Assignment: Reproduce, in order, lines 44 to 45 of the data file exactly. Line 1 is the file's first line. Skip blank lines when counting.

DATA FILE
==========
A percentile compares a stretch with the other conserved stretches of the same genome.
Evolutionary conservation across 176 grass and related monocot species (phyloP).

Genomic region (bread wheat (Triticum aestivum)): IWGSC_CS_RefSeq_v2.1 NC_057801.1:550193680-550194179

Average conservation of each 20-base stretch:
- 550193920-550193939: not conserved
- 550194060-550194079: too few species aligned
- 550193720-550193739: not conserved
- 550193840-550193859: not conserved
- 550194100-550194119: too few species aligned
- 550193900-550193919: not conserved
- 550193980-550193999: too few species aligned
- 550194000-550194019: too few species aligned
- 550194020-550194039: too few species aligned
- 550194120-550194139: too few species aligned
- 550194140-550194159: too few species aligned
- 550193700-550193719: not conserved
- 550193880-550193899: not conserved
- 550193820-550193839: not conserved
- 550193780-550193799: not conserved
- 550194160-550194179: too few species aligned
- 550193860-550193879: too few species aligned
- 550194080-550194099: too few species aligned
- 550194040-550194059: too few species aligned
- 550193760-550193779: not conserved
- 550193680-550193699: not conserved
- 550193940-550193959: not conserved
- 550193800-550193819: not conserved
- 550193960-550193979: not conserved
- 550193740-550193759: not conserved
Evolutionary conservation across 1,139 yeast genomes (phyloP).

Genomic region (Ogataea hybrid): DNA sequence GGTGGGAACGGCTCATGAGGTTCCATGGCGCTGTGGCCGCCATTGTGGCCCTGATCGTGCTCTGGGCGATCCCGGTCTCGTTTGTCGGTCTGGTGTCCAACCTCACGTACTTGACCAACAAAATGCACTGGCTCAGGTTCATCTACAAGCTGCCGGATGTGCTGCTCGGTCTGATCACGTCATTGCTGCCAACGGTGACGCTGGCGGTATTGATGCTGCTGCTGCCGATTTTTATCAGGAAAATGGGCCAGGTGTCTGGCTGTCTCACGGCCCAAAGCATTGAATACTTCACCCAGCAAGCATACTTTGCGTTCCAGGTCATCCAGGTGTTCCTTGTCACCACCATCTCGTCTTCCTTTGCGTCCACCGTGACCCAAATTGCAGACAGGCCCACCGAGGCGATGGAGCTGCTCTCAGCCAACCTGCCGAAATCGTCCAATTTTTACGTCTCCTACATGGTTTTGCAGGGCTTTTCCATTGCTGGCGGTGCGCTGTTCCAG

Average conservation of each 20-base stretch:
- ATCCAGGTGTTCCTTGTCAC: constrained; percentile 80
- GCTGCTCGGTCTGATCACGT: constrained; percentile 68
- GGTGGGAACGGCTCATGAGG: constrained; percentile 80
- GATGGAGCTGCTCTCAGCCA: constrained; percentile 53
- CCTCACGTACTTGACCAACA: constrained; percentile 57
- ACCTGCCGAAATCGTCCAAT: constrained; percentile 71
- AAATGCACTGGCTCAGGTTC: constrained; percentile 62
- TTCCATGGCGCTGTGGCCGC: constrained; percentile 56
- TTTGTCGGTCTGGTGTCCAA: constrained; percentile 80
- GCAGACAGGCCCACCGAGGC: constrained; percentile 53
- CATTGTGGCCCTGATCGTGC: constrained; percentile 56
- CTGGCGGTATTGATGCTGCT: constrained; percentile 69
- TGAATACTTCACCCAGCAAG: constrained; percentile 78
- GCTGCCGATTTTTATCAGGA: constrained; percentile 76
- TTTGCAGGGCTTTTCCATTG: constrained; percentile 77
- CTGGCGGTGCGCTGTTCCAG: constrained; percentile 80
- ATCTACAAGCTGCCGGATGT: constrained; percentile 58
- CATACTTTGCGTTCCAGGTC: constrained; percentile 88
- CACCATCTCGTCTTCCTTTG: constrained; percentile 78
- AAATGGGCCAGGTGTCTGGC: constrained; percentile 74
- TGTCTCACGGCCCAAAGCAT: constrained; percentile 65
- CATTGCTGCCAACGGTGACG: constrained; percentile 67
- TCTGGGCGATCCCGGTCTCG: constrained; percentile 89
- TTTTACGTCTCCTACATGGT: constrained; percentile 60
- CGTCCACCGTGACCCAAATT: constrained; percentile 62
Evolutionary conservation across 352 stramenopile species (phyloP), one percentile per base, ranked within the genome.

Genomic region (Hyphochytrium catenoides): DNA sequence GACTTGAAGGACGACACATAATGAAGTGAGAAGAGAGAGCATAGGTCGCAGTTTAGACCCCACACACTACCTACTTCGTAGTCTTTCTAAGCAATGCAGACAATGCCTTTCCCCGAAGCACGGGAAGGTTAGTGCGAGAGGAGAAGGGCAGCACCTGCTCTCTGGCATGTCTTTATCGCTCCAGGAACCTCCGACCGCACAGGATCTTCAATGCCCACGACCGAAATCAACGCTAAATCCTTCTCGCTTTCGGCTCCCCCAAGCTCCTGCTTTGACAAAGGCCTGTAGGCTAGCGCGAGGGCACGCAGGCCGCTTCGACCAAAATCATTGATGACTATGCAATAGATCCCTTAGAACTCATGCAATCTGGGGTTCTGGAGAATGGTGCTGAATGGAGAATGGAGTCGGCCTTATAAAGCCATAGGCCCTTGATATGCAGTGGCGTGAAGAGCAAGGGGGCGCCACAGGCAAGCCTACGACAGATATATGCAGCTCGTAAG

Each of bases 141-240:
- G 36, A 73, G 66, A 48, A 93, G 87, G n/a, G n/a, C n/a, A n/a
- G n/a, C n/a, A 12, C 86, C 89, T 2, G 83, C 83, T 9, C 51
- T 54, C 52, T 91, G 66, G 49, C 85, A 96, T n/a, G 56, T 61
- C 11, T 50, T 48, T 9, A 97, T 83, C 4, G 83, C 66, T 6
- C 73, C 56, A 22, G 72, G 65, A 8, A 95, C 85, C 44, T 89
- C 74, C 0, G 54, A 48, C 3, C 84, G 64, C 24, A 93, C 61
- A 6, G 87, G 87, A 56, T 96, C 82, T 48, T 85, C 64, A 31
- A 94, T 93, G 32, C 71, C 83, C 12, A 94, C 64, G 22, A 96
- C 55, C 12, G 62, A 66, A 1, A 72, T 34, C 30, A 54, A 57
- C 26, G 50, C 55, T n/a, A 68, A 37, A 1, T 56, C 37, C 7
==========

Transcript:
- CTGGCGGTATTGATGCTGCT: constrained; percentile 69
- TGAATACTTCACCCAGCAAG: constrained; percentile 78